A leading barrister considers the case for prosecutions

IN 2011, the Serious Fraud Office (SFO) decided not to investigate allegations concerning Libor manipulation. At that stage, one reason was that it did not have the necessary resources to take on such an investigation. Although the FSA has conducted its own investigation, the results of which will have been passed to the SFO, the emphasis of the FSA investigation has been regulatory in nature rather than criminal.

Any criminal investigation is likely to be complex. The prospect of criminal proceedings under the market manipulation provisions of the Financial Services and Markets Act (FSMA) 2000 is limited, as the Libor rate is not a ”qualifying investment”. So the investigation may have to focus on offences under the Fraud Act 2006 and the Theft Act 1968, both of which, unlike FSMA, require proof of dishonesty.

The knock-on effect of Barclays’ contact with the Bank of England in 2008 is difficult to gauge. However, it would appear to provide a basis for those involved to assert that they believed that their activities had been sanctioned by the authorities and that they were not therefore behaving dishonestly. Much will depend on whether the evidence reveals that this featured at all in the minds of those involved.

So negating assertions that it was “common practice” and “sanctioned by the authorities” and therefore not dishonest may be difficult. A further difficulty is likely to be establishing who in the chain of command knew what and when. Those higher up may assert that they were unaware of the full extent of what was happening – in particular that Libor was being manipulated for profit, whereas those lower down may say they believed their activity had been approved from on high.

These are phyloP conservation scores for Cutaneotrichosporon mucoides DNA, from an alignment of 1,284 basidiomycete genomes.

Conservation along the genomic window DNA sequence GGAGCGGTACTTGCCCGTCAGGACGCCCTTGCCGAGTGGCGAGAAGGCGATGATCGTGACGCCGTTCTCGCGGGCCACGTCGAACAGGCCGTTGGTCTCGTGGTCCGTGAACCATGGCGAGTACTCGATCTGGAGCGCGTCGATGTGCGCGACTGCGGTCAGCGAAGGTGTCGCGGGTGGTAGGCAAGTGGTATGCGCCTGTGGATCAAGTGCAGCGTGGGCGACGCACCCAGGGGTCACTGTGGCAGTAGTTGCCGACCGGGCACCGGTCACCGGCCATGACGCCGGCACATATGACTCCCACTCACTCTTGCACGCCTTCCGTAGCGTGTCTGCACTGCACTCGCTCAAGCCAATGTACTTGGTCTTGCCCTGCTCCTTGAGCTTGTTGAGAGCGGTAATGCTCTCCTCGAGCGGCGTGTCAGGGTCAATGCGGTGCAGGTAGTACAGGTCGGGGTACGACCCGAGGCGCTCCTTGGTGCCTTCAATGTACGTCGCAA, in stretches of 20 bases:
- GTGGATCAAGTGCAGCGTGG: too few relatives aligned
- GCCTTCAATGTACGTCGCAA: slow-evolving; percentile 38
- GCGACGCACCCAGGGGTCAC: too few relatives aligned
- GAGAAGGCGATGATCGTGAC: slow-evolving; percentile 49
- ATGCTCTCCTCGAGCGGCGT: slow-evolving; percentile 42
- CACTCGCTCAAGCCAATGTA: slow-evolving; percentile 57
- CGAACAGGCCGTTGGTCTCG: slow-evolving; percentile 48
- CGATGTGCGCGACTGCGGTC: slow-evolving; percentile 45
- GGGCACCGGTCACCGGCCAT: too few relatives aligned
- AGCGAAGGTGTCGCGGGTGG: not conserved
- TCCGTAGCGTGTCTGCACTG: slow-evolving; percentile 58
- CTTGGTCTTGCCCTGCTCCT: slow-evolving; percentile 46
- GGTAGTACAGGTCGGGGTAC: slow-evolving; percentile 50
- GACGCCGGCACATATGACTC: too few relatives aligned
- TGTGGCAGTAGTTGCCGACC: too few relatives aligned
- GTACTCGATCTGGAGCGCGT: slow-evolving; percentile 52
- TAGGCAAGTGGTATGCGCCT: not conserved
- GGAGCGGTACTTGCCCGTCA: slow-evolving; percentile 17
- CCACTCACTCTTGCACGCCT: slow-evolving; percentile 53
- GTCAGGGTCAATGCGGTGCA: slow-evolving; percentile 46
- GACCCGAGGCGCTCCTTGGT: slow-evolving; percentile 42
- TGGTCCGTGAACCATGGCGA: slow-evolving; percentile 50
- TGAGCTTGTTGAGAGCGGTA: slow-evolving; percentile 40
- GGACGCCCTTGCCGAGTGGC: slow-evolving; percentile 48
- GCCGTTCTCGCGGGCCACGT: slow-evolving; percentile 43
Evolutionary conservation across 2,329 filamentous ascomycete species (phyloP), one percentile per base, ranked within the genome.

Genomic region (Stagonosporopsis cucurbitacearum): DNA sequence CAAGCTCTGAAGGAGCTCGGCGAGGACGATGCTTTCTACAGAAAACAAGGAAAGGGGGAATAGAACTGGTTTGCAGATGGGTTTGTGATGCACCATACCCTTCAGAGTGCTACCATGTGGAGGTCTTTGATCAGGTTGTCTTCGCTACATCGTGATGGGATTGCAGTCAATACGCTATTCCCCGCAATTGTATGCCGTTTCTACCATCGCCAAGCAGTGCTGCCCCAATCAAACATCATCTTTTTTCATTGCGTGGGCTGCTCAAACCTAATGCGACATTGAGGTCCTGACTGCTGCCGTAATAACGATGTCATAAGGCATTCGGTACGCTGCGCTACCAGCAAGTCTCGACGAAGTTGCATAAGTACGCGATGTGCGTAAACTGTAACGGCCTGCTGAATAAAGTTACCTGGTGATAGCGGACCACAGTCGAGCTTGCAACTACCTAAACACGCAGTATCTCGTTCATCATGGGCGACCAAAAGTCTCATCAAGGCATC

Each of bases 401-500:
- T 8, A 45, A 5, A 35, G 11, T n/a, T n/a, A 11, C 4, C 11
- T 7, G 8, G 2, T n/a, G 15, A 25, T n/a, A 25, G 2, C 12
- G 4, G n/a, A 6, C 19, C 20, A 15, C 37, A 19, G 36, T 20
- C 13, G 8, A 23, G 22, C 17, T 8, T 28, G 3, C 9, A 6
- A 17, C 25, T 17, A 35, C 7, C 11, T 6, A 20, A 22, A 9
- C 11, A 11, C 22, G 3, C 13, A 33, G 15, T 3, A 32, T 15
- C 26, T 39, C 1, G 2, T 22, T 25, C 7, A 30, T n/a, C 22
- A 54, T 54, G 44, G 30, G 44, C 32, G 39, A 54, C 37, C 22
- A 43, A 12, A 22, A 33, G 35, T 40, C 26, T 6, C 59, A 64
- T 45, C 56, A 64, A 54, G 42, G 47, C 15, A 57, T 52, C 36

There may well be a distinction to be drawn between those at the coal face and those higher up the chain of command. The email traffic between the derivatives traders and those responsible for the submission of Barclays’ interest rate data to the Britsh Bankers Association (BBA), identified in the FSA report, would appear to provide good grounds for a criminal investigation. Under Section 2 of the Fraud Act 2006, a person is guilty of the offence of fraud by false representation if he dishonestly makes a false representation thereby intending to make a gain for himself or another or to cause loss to another or to expose another to the risk of loss. There would appear to be little doubt that the representations made to the BBA were false. The nature and tone of the emails would be key in determining whether those involved were behaving dishonestly. However, without similar documented exchanges, those higher up may well be able to successfully maintain that they genuinely believed that the manipulation of Libor had been sanctioned by the authorities.

Any investigation is likely to start at the centre of the wrong-doing and then work its way upwards.

Andrew Oldland QC is partner at Michelmores LLP and has conducted a number of prosecutions for the SFO.